First, opt-out of data collection whenever possible. Many data brokers offer opt-out options on their websites, allowing you to request the removal of your information from their databases. Although this process can be time-consuming, it effectively reduces your digital footprint.

Additionally, use privacy tools to block tracking technologies. Browser extensions and software designed to block cookies, web beacons, and other tracking mechanisms can prevent data brokers from collecting your online activities. 

Limiting the information you share online is also crucial. Be cautious about posting sensitive details on social media and refrain from participating in online quizzes or surveys that request personal information. When signing up for online services or loyalty programs, only provide the necessary information and be mindful of privacy policies.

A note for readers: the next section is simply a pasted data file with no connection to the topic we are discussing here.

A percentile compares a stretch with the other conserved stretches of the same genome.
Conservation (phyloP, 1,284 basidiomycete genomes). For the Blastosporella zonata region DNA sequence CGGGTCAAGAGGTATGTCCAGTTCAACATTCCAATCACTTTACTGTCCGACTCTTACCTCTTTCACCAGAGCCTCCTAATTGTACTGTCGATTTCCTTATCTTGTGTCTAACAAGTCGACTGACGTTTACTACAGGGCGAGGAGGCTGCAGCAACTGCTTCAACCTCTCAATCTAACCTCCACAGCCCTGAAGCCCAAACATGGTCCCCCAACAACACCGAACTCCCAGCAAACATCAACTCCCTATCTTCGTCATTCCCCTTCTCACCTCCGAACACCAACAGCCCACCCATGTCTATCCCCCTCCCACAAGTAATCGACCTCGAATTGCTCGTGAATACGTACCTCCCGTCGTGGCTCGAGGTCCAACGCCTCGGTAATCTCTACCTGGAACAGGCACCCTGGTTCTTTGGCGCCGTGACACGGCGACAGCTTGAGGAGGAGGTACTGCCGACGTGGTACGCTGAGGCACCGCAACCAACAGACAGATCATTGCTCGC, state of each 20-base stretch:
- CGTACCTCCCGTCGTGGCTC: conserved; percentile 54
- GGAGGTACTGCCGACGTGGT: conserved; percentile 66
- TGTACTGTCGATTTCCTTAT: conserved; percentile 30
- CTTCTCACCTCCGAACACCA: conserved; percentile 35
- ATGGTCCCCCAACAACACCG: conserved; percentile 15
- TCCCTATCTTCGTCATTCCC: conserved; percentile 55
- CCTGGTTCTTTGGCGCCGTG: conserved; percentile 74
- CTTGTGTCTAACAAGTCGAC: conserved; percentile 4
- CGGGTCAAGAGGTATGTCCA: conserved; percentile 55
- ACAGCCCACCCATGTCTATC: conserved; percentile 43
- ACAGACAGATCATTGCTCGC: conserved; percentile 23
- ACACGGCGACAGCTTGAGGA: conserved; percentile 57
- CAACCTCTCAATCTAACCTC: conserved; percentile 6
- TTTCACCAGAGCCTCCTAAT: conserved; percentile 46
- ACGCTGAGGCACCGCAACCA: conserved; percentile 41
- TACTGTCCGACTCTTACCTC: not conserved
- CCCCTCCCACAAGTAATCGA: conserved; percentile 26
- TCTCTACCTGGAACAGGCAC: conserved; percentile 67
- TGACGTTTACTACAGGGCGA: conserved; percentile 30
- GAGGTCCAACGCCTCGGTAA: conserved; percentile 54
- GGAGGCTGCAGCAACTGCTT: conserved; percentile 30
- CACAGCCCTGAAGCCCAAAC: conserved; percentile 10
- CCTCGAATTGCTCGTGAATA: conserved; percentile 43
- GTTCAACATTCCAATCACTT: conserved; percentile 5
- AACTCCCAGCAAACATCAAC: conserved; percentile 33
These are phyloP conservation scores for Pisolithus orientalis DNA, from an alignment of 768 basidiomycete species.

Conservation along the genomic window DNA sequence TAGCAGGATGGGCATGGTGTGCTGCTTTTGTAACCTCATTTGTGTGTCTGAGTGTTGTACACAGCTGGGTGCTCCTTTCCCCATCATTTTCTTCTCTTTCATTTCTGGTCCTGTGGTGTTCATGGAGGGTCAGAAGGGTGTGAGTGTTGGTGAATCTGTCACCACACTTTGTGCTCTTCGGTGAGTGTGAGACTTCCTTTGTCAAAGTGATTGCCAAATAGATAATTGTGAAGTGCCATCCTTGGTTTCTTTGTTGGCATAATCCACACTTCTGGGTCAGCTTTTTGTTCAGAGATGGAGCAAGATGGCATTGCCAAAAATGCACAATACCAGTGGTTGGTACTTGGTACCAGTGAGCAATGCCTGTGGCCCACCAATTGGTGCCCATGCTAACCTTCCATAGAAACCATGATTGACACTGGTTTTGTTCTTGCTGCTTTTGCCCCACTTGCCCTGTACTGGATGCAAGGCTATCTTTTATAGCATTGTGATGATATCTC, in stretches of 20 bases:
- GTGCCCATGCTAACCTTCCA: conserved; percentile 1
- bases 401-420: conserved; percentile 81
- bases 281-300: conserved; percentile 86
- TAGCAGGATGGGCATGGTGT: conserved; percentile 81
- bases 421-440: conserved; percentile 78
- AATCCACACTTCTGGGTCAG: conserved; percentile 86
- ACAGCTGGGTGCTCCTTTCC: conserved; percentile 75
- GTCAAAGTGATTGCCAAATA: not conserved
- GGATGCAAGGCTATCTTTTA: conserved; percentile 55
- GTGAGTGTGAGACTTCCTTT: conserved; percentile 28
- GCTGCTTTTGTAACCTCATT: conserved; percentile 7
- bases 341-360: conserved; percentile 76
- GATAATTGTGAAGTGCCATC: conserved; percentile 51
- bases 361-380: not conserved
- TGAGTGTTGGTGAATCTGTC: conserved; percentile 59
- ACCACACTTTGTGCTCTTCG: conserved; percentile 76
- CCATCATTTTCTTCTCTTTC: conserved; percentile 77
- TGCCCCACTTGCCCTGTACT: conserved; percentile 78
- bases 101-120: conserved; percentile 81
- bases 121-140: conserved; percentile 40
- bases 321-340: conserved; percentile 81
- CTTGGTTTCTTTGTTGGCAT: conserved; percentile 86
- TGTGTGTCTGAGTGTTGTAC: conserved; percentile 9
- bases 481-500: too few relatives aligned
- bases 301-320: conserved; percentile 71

Using a VPN (Virtual Private Network) can further enhance your online privacy by encrypting your internet connection and masking your IP address, making it more difficult for data brokers to track your activities. Additionally, consider using a Tor browser for enhanced anonymity online. The Tor browser routes your internet traffic through multiple servers, hiding your IP address and making it much harder for data brokers to track your online activities. 

By taking these steps, you can significantly reduce the amount of personal information that data brokers can access and distribute.

Here are the key points to remember: 

  1. Opt-out of data collection on broker websites. 
  1. Use privacy tools to block tracking technologies. 
  1. Limit the information you share online. 
  1. Use a VPN to enhance online privacy. 
  1. Consider using a Tor browser for increased anonymity. 
  1. Use services to help remove your information from data broker lists. 

Data brokers are legal in the US, but regulations vary by state. California, Vermont, Texas, and Oregon have specific laws governing data brokers. California’s Delete Act updates a prior law, Vermont’s act started in 2018, and Texas and Oregon implemented their laws in September 2023 and January 2024.